Table 1.

Clinical features of patients with common autosomal or sex chromosome aneuploidy.


2. Common double aneuploidies involving chromosome 21 and autosomal chromosomes

The simultaneous occurrence of two independent chromosomal anomalies in a given individual has been reported for various combinations of aberrations. Such associations most frequently involve aneuploidy of a sex chromosome and trisomy of an autosome, while double autosomal trisomies are less frequent. The reported cases involving autosome and/or sex chromosome aneuploidy, such as double autosomal trisomy are extremely rare in live newborns.

The data of fourteen previously reported cases with double autosomal trisomy, twelve of them mosaics, may be summarized as follows: The distribution of the maternal ages at birth of the patients was striking: six mothers were younger than 21 years, seven mothers were older than 34 years. In those patients with prevalence of one of the two extra chromosomes in their karyotypes, the corresponding trisomy syndrome also predominated clinically. In those cases with an equal proportion of both additional chromosomes there were as many patients with clinical predominance of the one as of the other trisomy syndrome. Survival beyond the second half of the first year of life was seen only in those patients who showed the clinical picture of mongolism.

2.1. Down and trisomy 18 (Edwards) syndrome

The trisomy 18 syndrome, also known as Edwards syndrome, is a common chromosomal disorder due to the presence of an extra chromosome 18, either full, mosaic trisomy, or partial trisomy 18q. The condition is the second most common autosomal trisomy syndrome after trisomy 21 [5].

The syndrome pattern comprises a recognizable pattern of major and minor anomalies, an increased risk of neonatal and infant mortality, and significant psychomotor and cognitive disability. The main clinical features represent the clues for the diagnosis in the perinatal period and include prenatal growth deficiency, characteristic craniofacial features, distinctive hand posture, nail hypoplasia, short hallux, short sternum, and major malformations (Table 1).

Most authorities have suggested that the extra chromosome is present because of nondisjunction. In parent of origin analyses the extra chromosome is most often of maternal origin, the result of an error during the segregation of chromosomes in meiosis or post zygotic mitosis. About 50% of the nondisjunction errors in oogenesis occur in meiosis II, unlike other human trisomies where the malsegregation is more frequent in meiosis I. In the minority of cases in which the extra chromosome has a paternal origin, the error is the result of a post zygotic error. The cause of nondisjunction is unknown.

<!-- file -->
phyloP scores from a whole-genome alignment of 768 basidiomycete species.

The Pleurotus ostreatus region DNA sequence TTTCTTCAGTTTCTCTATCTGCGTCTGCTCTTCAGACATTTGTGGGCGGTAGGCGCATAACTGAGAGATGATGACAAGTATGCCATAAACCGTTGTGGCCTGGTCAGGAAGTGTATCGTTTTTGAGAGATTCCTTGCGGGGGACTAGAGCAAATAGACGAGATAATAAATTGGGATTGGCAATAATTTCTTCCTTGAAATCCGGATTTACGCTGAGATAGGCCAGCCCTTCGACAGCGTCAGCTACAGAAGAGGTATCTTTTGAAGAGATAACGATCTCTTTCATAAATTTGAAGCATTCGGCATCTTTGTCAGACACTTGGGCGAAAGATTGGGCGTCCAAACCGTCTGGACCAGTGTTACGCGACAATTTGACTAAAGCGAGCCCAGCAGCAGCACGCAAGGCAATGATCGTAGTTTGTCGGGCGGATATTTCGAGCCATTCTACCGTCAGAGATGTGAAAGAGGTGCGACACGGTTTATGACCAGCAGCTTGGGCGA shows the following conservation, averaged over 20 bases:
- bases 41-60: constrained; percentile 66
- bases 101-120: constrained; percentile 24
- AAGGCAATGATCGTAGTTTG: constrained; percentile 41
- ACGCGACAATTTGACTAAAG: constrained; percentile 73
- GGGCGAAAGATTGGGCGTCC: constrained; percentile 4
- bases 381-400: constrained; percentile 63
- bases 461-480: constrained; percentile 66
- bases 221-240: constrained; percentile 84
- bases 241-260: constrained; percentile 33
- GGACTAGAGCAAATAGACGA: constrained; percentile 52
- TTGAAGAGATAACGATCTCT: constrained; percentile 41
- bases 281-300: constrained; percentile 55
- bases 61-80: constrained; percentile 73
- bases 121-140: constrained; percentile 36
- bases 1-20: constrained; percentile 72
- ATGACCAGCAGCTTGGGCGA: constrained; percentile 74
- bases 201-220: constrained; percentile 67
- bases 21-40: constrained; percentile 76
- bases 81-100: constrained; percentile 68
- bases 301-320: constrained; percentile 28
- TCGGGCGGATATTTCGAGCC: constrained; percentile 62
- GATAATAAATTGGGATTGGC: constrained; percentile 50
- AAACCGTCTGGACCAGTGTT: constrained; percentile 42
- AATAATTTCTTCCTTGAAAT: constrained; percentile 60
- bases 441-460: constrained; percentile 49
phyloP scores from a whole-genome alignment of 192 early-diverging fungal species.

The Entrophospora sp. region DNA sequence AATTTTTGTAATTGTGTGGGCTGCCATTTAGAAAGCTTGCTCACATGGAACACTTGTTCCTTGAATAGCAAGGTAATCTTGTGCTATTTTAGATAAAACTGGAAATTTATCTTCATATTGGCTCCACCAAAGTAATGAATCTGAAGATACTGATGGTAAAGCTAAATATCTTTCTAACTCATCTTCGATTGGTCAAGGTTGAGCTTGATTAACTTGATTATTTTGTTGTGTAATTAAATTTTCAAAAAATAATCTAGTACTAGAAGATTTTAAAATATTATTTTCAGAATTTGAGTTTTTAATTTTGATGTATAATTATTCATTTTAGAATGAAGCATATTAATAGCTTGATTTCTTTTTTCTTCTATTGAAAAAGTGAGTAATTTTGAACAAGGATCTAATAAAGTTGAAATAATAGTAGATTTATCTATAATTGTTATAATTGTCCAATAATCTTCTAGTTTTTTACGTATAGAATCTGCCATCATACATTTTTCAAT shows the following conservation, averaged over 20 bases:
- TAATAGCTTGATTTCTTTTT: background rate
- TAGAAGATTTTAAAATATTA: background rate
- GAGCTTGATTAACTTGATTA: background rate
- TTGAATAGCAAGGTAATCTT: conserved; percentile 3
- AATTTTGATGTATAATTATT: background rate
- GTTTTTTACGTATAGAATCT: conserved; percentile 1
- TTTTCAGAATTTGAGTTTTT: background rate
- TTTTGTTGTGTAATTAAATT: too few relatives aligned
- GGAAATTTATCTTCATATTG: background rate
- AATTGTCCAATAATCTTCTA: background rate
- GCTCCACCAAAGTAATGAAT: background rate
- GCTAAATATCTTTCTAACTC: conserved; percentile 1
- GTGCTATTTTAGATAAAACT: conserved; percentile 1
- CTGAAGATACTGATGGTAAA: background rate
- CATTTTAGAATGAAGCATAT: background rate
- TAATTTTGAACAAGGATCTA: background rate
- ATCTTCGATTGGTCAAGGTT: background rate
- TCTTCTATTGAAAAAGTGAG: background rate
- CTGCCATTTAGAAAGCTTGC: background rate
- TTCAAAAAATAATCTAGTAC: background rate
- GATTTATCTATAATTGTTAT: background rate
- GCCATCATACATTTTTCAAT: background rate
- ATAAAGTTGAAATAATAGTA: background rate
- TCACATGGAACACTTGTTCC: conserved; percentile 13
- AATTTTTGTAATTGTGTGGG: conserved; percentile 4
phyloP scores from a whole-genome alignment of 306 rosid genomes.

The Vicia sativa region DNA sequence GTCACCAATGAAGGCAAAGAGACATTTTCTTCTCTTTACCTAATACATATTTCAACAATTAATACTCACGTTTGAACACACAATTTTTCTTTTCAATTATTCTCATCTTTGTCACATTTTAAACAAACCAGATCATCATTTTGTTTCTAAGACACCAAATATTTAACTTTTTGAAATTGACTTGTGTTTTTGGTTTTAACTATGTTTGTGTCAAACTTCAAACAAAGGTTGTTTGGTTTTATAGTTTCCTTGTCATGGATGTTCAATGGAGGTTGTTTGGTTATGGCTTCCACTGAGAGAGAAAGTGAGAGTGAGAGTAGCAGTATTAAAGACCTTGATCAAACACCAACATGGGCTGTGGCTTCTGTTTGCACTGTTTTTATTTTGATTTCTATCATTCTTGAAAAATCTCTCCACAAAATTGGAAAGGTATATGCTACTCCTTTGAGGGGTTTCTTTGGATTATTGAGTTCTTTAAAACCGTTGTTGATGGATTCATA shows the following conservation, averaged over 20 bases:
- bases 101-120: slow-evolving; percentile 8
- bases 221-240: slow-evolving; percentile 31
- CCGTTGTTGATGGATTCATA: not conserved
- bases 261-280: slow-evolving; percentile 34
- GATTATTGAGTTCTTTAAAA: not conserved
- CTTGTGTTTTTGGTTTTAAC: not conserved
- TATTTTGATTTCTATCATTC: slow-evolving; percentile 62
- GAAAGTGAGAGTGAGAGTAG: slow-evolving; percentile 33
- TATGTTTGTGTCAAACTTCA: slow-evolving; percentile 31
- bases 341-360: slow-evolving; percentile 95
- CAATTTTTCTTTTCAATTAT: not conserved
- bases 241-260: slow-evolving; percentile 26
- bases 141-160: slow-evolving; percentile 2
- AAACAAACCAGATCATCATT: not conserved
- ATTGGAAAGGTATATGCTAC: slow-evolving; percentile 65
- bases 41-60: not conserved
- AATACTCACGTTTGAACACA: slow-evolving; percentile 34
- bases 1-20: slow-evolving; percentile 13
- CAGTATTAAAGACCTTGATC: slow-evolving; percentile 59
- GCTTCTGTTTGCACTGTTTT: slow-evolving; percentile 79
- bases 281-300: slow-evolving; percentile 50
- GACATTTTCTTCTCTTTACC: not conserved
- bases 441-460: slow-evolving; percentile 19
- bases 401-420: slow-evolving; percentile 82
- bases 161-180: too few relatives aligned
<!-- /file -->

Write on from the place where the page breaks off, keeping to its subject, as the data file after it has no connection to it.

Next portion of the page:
Most reported cases of double aneuploidy of Edwards syndrome are Edwards-Turner, Edwards-XXX, Edwards-Klinefelter and Edwards-XYY. However, double aneuploidy involving Down and Edwards syndromes is very rare occurrence because most of them probably are miscarriages (Table 2). Interestingly, the existence of double autosomal trisomy was reported in a newborn child: Down syndrome-trisomy 18 and Down syndrome and trisomy 13 [6].

Karyotype Phenotype Reference
48,XX,+18,+21 Edwards/Down Syndrome Hsu et al, 1965 [7]
48,XX,+18,+21 Edwards/Down Syndrome Grosse et al, 1977 [8]
48,XX,+18,+21 Edwards/Down Syndrome Castel et al, 1983 [6]
48,XX,+18,+21 Edwards/Down Syndrome Reddy et al, 1997 [9]

Table 2.

Some examples of double aneuploidy in patients affected with Down and Edwards Syndrome.

2.2. Down and trisomy 13 (Patau) syndrome

Trisomy 13, also called Patau syndrome, is the least common of the major autosomal trisomies with an estimated incidence of 1 in 20 000 live births. Trisomy 13 is associated with advanced maternal age. The extra 13 usually results from a maternal meiotic nondisjunctional error.

Trisomy 13 is a chromosomal condition associated with severe intellectual disability and physical abnormalities in many parts of the body. Individuals with trisomy 13 often have heart defects, brain or spinal cord abnormalities, very small or poorly developed eyes (microphthalmia), extra fingers or toes, an opening in the lip (a cleft lip) with or without an opening in the roof of the mouth (a cleft palate), and weak muscle tone (hypotonia) (Table 1). Owing to severe clinical abnormalities including central nervous system malformations, heart defects, growth retardation and numerous other congenital anomalies, trisomy 13 patients rarely survive the newborn period.

Due to the presence of several life-threatening medical problems, many infants with trisomy 13 die within their first days or weeks of life. Only five percent to 10 percent of children with this condition live past their first year. Like Edwards syndrome many affected pregnancies do not survive to delivery and therefore the incidence in mid pregnancy is higher. Double aneuploidy involving Down and Patau syndromes is very rare occurrence because most of them probably are miscarriages as well as Edwards syndrome (Table 3).